209-215 Dryden Road Construction Update, 6/2017

13 06 2017

For news about today’s event, please go to the Voice.

Most of the rear and east facade are complete on the Breazzano Center at 209-215 Dryden Road. The Larson sheeting on the utility/loading dock refers to Larson Alucoil, the brand name of the aluminum metal panels being used to complete the less photogenic vantage points of the new 6-story building. The clips on the rear wall will be used as hinges for architectural sunshades.

Most of the windows and spandrel glass has been installed on the read and east facade. Note that spandrel glass is purely decorative, and there are metal panels between the glass and the lip of the floor plate. The white stripes indicate where the salmon-colored metal panels will be installed over the glass, although I personally would be just as happy to see them go without; the glass curtain wall gives the building an airier, less overbearing appearance. The bottom floor uses clear glass to give the building greater transparency at street level, and is meant to enliven (“activate”) the block. In photo 9, you can see the ceiling of one of the large group instruction classrooms, meaning that the drywall has been hung on at least the lower floors, and utilities rough-ins have been completed.

At the time these photos were taken, workers were easing a new panel section of the front curtain wall into place – it’s a bit of a delicate process to hoist the glazing with the crane and line everything up just right, and then quickly fasten it into place so they can move on with the next section, pulling the tarp back and continuing down the line. One imagines it must get a bit stuffy under the plastic sheeting this time of the year. More complicated exterior sections like the projecting atrium wall have yet to be tackled.

The Breazzano Center should be open in time for the fall 2017 semester. Not long thereafter, the staging area next door at 238 Linden will becoming a project of its own with the erection of a 4-story, 24-studio apartment building. That project is up for final approval later this month.





Cornell Law School Renovation Update, 5/2017

24 05 2017

Externally, not much has changed since March, although it looks like work is starting on enclosing the north loggia. The Fork and Gavel Cafe is closed for renovations through September, but a carry-out offshoot will serve in its place. Most of the work on this $10.2 million project is internal, converting former dorms into academic office and support space. With any luck, the next visit will be from the inside.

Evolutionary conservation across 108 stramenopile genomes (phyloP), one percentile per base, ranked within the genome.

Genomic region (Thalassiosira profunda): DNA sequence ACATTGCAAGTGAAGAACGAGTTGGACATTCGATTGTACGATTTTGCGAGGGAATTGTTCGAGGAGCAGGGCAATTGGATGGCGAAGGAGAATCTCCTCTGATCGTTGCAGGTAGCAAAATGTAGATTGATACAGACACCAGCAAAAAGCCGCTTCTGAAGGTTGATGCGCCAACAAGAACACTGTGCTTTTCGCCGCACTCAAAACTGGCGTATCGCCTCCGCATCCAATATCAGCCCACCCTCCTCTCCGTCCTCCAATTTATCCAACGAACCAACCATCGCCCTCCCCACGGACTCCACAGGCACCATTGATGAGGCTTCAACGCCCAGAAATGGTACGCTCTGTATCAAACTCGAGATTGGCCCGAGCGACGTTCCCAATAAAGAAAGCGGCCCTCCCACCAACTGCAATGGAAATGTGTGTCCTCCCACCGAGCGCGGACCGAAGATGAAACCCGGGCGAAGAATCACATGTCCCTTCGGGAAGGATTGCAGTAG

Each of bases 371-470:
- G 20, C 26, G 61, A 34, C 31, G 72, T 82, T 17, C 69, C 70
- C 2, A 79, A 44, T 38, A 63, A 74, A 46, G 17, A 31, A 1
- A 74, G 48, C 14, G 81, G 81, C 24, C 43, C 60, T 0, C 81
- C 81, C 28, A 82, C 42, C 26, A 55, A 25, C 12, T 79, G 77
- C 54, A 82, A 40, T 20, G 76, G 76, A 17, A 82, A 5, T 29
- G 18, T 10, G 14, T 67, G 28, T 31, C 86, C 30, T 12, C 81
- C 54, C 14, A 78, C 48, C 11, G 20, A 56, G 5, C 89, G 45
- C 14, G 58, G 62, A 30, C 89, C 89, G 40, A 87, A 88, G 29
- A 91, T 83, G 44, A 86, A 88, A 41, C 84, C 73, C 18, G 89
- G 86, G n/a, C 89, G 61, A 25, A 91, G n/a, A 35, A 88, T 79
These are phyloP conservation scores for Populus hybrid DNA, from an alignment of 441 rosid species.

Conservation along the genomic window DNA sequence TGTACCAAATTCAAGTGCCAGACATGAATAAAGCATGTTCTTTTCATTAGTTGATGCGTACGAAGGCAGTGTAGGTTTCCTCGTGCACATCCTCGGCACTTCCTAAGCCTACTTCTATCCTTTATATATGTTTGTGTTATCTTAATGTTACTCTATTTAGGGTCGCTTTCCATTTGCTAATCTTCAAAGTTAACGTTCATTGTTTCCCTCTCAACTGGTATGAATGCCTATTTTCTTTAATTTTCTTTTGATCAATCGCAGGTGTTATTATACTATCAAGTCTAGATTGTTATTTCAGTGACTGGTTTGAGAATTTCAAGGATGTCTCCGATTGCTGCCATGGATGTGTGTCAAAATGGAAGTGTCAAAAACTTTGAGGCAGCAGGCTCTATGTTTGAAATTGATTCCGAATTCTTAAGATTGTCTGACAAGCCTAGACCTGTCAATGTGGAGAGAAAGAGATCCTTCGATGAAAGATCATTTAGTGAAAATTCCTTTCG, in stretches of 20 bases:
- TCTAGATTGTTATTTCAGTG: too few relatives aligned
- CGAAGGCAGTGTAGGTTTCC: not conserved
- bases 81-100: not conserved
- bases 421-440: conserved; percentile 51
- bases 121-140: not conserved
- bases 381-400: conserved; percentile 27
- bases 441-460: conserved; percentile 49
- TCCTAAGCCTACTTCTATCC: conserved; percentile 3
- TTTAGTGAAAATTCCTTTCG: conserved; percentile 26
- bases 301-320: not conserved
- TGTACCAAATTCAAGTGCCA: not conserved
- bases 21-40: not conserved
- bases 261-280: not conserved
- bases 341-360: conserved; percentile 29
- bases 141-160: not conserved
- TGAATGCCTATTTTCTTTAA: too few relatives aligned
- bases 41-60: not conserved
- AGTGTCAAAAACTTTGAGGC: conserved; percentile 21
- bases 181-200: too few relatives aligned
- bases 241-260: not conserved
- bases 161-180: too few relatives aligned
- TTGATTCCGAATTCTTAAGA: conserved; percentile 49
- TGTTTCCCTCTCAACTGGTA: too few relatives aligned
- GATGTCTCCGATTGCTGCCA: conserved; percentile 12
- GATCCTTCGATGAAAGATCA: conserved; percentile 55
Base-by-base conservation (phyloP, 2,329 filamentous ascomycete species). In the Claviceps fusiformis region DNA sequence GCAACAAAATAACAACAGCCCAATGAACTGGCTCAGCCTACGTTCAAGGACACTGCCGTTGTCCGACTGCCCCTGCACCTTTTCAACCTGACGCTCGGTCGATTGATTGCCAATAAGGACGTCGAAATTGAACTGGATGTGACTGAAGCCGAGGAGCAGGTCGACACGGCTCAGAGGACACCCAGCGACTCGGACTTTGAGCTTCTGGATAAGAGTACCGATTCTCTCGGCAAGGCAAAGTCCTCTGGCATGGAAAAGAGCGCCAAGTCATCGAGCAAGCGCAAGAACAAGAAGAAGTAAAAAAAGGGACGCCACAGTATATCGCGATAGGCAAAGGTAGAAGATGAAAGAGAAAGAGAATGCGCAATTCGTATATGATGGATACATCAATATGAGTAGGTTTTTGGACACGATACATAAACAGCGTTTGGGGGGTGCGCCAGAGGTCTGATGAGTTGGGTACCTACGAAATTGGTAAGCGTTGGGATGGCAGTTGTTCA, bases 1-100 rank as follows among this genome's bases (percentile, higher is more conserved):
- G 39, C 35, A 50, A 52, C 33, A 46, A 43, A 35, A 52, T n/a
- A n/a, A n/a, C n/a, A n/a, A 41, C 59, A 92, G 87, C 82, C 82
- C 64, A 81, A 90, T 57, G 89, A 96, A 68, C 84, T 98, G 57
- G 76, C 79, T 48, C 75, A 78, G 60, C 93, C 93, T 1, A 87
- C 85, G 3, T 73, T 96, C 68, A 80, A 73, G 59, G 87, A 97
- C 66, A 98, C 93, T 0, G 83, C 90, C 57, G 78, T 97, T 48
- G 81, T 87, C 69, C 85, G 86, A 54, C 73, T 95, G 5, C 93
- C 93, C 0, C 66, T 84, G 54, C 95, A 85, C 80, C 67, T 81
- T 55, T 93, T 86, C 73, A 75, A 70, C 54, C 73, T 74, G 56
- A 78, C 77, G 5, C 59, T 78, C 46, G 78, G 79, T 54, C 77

Cornell Veterinary School Expansion Construction Update, 5/2017

24 05 2017

So many projects in the final stretch up on East Hill. The Vet School expansion’s multipurpose atrium is in the process of being closed up with its curtain wall glazing. An interior shot from the start of May shows interior stud walls are up and utilities rough-ins taking place, but drywall, interior trim and fixtures had not been undertaken.The concrete for the “grand staircase” had just been poured.

The atrium will be called “Takoda’s Run“, in honor of a greyhound adopted by alumna Janet Swanson (for whom Cornell’s wildlife rehabilitation center is named). The Swanson family are major university benefactors – Janet, Class of 1963, has given millions of dollars to the Vet School since the mid-2000s. Husband John (BS 1961, B.M.E. 1962, M.M.E. 1963), an engineer and tech executive, has given tens of millions to the university. The atrium in Duffield Hall and a lab suite in Weill are named for him, as well as several endowed professorships, fellowships and scholarships. Not just leaving it to Cornell, the couple has buildings named after them at Washington and Jefferson College in Pennsylvania, and a $41 million donation to the University of Pittsburgh led to the Swanson School of Engineering. My former editor at the Voice is definitely not a fan of this practice, but for those with a lot of money to burn, naming opportunities can be found or scoffed at here.

From the outside, the new administrative and library wing haven’t changed much since March, but at this point all Welliver has left is some window installs, exterior panels and finishes. Since I’m on a kick at the moment, the Flower-Sprecher library is named for former governor Roswell Flower (1892-94) for allocating funding, and in the early 1990s, Dr. Isidor Sprecker ’39 (Americanized from Sprecher) donated a substantial sum for renovation. It looks like some underground utilities work is going on out by the curb, possibly in preparation for the new landscaping and lighting fixtures.

The new Community Practice Service Building is underway, although I don’t have photos – the Poultry Virus Building has been demolished and the site was being cleared and readied for new construction. The timeline for the new 12,000 SF HOLT Architects-designed building is May 2017-May 2018, a couple months later than originally programmed.

The project seems to be a little bit behind schedule. The project team was initially aiming for a June completion, which was a little optimistic. The new schedule calls for an August opening.

 





Upson Hall Construction Update, 5/2017

22 05 2017